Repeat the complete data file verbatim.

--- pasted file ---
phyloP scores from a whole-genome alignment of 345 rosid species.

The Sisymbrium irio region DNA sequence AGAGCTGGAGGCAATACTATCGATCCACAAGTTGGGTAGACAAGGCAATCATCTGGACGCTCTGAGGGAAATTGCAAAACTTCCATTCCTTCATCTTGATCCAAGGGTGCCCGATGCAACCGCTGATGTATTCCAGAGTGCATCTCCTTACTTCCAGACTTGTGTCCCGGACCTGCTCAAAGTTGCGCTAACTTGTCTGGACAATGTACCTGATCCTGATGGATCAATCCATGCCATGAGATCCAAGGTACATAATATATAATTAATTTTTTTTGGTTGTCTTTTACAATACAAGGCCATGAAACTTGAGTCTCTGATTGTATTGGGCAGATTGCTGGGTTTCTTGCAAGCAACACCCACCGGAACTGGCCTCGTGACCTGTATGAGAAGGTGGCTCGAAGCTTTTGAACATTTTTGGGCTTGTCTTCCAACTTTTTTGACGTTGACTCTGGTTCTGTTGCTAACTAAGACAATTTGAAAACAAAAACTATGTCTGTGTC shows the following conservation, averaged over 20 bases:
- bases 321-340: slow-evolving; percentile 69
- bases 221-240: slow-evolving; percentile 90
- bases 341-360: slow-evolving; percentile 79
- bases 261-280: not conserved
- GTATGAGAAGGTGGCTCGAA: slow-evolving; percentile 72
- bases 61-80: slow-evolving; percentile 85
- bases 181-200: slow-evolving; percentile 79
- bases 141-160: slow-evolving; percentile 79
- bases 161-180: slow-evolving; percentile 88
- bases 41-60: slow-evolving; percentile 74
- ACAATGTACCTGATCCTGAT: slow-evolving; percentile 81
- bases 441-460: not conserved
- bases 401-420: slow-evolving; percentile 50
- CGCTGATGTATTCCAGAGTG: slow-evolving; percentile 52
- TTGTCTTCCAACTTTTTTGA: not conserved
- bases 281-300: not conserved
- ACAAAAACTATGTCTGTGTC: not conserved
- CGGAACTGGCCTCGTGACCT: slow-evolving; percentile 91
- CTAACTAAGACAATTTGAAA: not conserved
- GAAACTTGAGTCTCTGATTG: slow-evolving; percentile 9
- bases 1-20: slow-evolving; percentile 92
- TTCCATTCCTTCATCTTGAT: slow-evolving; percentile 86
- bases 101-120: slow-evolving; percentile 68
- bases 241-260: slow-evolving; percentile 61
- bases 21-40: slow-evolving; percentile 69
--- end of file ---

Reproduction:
phyloP scores from a whole-genome alignment of 345 rosid species.

The Sisymbrium irio region DNA sequence AGAGCTGGAGGCAATACTATCGATCCACAAGTTGGGTAGACAAGGCAATCATCTGGACGCTCTGAGGGAAATTGCAAAACTTCCATTCCTTCATCTTGATCCAAGGGTGCCCGATGCAACCGCTGATGTATTCCAGAGTGCATCTCCTTACTTCCAGACTTGTGTCCCGGACCTGCTCAAAGTTGCGCTAACTTGTCTGGACAATGTACCTGATCCTGATGGATCAATCCATGCCATGAGATCCAAGGTACATAATATATAATTAATTTTTTTTGGTTGTCTTTTACAATACAAGGCCATGAAACTTGAGTCTCTGATTGTATTGGGCAGATTGCTGGGTTTCTTGCAAGCAACACCCACCGGAACTGGCCTCGTGACCTGTATGAGAAGGTGGCTCGAAGCTTTTGAACATTTTTGGGCTTGTCTTCCAACTTTTTTGACGTTGACTCTGGTTCTGTTGCTAACTAAGACAATTTGAAAACAAAAACTATGTCTGTGTC shows the following conservation, averaged over 20 bases:
- bases 321-340: slow-evolving; percentile 69
- bases 221-240: slow-evolving; percentile 90
- bases 341-360: slow-evolving; percentile 79
- bases 261-280: not conserved
- GTATGAGAAGGTGGCTCGAA: slow-evolving; percentile 72
- bases 61-80: slow-evolving; percentile 85
- bases 181-200: slow-evolving; percentile 79
- bases 141-160: slow-evolving; percentile 79
- bases 161-180: slow-evolving; percentile 88
- bases 41-60: slow-evolving; percentile 74
- ACAATGTACCTGATCCTGAT: slow-evolving; percentile 81
- bases 441-460: not conserved
- bases 401-420: slow-evolving; percentile 50
- CGCTGATGTATTCCAGAGTG: slow-evolving; percentile 52
- TTGTCTTCCAACTTTTTTGA: not conserved
- bases 281-300: not conserved
- ACAAAAACTATGTCTGTGTC: not conserved
- CGGAACTGGCCTCGTGACCT: slow-evolving; percentile 91
- CTAACTAAGACAATTTGAAA: not conserved
- GAAACTTGAGTCTCTGATTG: slow-evolving; percentile 9
- bases 1-20: slow-evolving; percentile 92
- TTCCATTCCTTCATCTTGAT: slow-evolving; percentile 86
- bases 101-120: slow-evolving; percentile 68
- bases 241-260: slow-evolving; percentile 61
- bases 21-40: slow-evolving; percentile 69